Clearly, the issue of the lawfulness of respondent's arrest is the "identical" issue previously decided by the municipal court. Since the decision of the municipal court that respondent's arrest was unlawful followed a contested evidentiary hearing, the issue was unquestionably "actually litigated." The issue was also "necessarily decided" because the unlawfulness of respondent's arrest was the basis of the motion and the basis upon which the order suppressing evidence issued. The decision of the municipal court was "final" at the time of the DMV hearing because the prosecutor did not seek review [2 Cal. App. 4th 113] of the court's order (see Pen. Code, § 1538.5, subd. (j)) and, in any event, the criminal case had been dismissed. The decision was also "on the merits" of the arrest issue, which is the issue that respondent contends cannot be relitigated by DMV.

Appellant's principal challenge is to the last threshold requirement that "the party against whom preclusion is sought must be the same as, or in privity with, the party to the former proceeding." (Lucido v. Superior Court, supra, 51 Cal.3d at p. 341.) This precise challenge has been rejected in two appellate decisions on facts identical to those presented in the instant one. In Shackelton v. Department of Motor Vehicles (1975) 46 Cal. App. 3d 327 [119 Cal. Rptr. 921], the court found privity between the prosecuting attorney in the criminal proceedings and DMV in the subsequent revocation proceedings, and that "appellant [DMV] was bound by the finding of the municipal court that respondent's arrest was unlawful." (Id., at p. 330.) In Buttimer v. Alexis (1983) 146 Cal. App. 3d 754 [194 Cal. Rptr. 603], the court, relying on Shackelton and Sims, reached the same conclusion: "We see no reason for finding the El Dorado District Attorney and DMV are not in privity. DMV may have no control over the actions of the District Attorney, however, the district attorney represents the State of California in criminal matters, and DMV represents the interests of the State of California in its hearings. We conclude the State of California is the real party in interest in both proceedings and the requirement of privity as an element of collateral estoppel is satisfied." (Id., at p. 760.) The appellate court upheld the trial court's ruling that DMV was collaterally estopped from relitigating the arrest issue.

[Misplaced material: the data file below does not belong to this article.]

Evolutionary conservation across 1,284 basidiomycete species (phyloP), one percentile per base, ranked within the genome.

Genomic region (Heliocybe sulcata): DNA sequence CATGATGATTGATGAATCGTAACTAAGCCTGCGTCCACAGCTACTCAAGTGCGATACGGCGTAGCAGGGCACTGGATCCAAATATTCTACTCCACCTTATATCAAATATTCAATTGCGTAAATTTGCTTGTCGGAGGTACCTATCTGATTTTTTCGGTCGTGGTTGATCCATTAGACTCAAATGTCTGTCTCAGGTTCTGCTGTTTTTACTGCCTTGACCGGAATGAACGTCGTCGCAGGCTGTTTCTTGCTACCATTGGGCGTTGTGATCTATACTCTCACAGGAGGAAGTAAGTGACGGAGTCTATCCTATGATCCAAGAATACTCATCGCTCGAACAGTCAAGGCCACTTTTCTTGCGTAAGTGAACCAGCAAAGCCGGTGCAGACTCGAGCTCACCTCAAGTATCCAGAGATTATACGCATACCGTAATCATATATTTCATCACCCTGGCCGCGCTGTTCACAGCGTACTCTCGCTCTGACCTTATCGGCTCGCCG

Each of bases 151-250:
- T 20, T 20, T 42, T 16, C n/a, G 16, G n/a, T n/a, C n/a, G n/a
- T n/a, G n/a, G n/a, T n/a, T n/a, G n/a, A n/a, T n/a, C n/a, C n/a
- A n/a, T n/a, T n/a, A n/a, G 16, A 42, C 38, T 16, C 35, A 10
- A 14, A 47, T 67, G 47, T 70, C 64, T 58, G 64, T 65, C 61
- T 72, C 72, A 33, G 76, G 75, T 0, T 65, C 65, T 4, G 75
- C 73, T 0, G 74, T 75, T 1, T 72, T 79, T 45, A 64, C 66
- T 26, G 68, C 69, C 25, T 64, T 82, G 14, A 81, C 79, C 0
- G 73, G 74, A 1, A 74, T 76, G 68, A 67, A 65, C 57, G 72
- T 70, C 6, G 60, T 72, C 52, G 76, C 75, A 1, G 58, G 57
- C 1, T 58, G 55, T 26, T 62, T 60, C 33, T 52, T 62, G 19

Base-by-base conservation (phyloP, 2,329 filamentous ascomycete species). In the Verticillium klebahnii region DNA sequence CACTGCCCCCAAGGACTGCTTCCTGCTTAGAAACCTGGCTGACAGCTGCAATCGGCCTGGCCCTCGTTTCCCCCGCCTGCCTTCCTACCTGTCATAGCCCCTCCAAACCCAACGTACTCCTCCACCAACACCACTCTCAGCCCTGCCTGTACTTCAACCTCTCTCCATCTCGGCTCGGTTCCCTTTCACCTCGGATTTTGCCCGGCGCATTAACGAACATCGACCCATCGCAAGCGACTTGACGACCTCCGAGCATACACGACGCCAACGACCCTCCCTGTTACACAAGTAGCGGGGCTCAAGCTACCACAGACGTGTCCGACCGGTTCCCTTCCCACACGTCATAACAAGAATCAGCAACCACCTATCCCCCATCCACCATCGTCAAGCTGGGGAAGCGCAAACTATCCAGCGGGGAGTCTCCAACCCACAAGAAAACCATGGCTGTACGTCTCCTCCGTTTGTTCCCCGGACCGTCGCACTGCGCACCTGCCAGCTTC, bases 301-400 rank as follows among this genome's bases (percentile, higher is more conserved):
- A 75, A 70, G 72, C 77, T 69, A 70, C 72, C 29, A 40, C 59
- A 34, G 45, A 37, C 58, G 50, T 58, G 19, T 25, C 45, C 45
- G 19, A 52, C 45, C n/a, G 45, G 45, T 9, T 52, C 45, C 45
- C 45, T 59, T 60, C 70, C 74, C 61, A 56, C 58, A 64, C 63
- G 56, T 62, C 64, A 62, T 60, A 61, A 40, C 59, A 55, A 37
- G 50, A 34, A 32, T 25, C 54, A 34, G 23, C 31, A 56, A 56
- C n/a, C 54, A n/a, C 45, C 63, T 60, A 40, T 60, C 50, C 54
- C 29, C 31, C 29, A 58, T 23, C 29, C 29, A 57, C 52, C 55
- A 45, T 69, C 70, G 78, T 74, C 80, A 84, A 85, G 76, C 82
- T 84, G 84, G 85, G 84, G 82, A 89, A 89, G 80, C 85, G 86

Appellant urges us to reject Shackelton and Buttimer, two cases directly on point, in favor of Lofthouse v. Department of Motor Vehicles (1981) 124 Cal. App. 3d 730 [177 Cal. Rptr. 601] and Pawlowski v. Pierce (1988) 202 Cal. App. 3d 692 [249 Cal. Rptr. 49]. In Lofthouse, the doctrine of collateral estoppel was found to be inapplicable because the validity of the arrest was not decided in the prior criminal proceedings. Although the Lofthouse court unquestionably expressed a disagreement with Shackelton, this disagreement must be treated as dicta: "While we do not believe that the holding in that case [Shackelton] correctly states the law, the fact remains that in the instant case the issue of the legality of the respondent's arrest was irrelevant to and was never in fact determined in the criminal proceedings." (Lofthouse, supra, at p. 738.)

In Pawlowski v. Pierce, supra, 202 Cal. App. 3d 692 the court determined that collateral estoppel did not prevent DMV from finding that appellant refused chemical testing even though a jury at the prior criminal trial had found in favor of appellant on that issue. The court's ruling was based upon [2 Cal. App. 4th 114] two grounds: (1) no privity between the district attorney and DMV and (2) no identity of issues in that a refusal in the criminal proceeding must be willful (§ 23159) whereas a simple refusal will suffice for license suspension (§ 13353). With respect to the issue of privity, the Pawlowski court read Sims as requiring "a close association of entities representing the state's interests ...." (Pawlowski, supra, at p. 698.) Citing Lofthouse with approval, the court concluded that "inasmuch as there is no such close association here, there can be no privity between the district attorney and the DMV, notwithstanding the fact they both represent the state's interests." (Ibid.) This narrow interpretation of Sims on the issue of privity is, in our view, incorrect.

[4] "Privity is essentially a shorthand statement that collateral estoppel is to be applied in a given case; there is no universally applicable definition of privity." (Lynch v. Glass (1975) 44 Cal. App. 3d 943, 947 [119 Cal. Rptr. 139].) The concept of privity refers "to a relationship between the party to be estopped and the unsuccessful party in the prior litigation which is 'sufficiently close' so as to justify application of the doctrine of collateral estoppel [citations]." (Clemmer v. Hartford Insurance Co. (1978) 22 Cal. 3d 865, 875 [151 Cal. Rptr. 285, 587 P.2d 1098]; see also People v. Sims, supra, 32 Cal.3d at pp. 486-487.) It is not necessary that the party to be estopped be an actual party to the prior proceedings. (32 Cal.3d at p. 486.)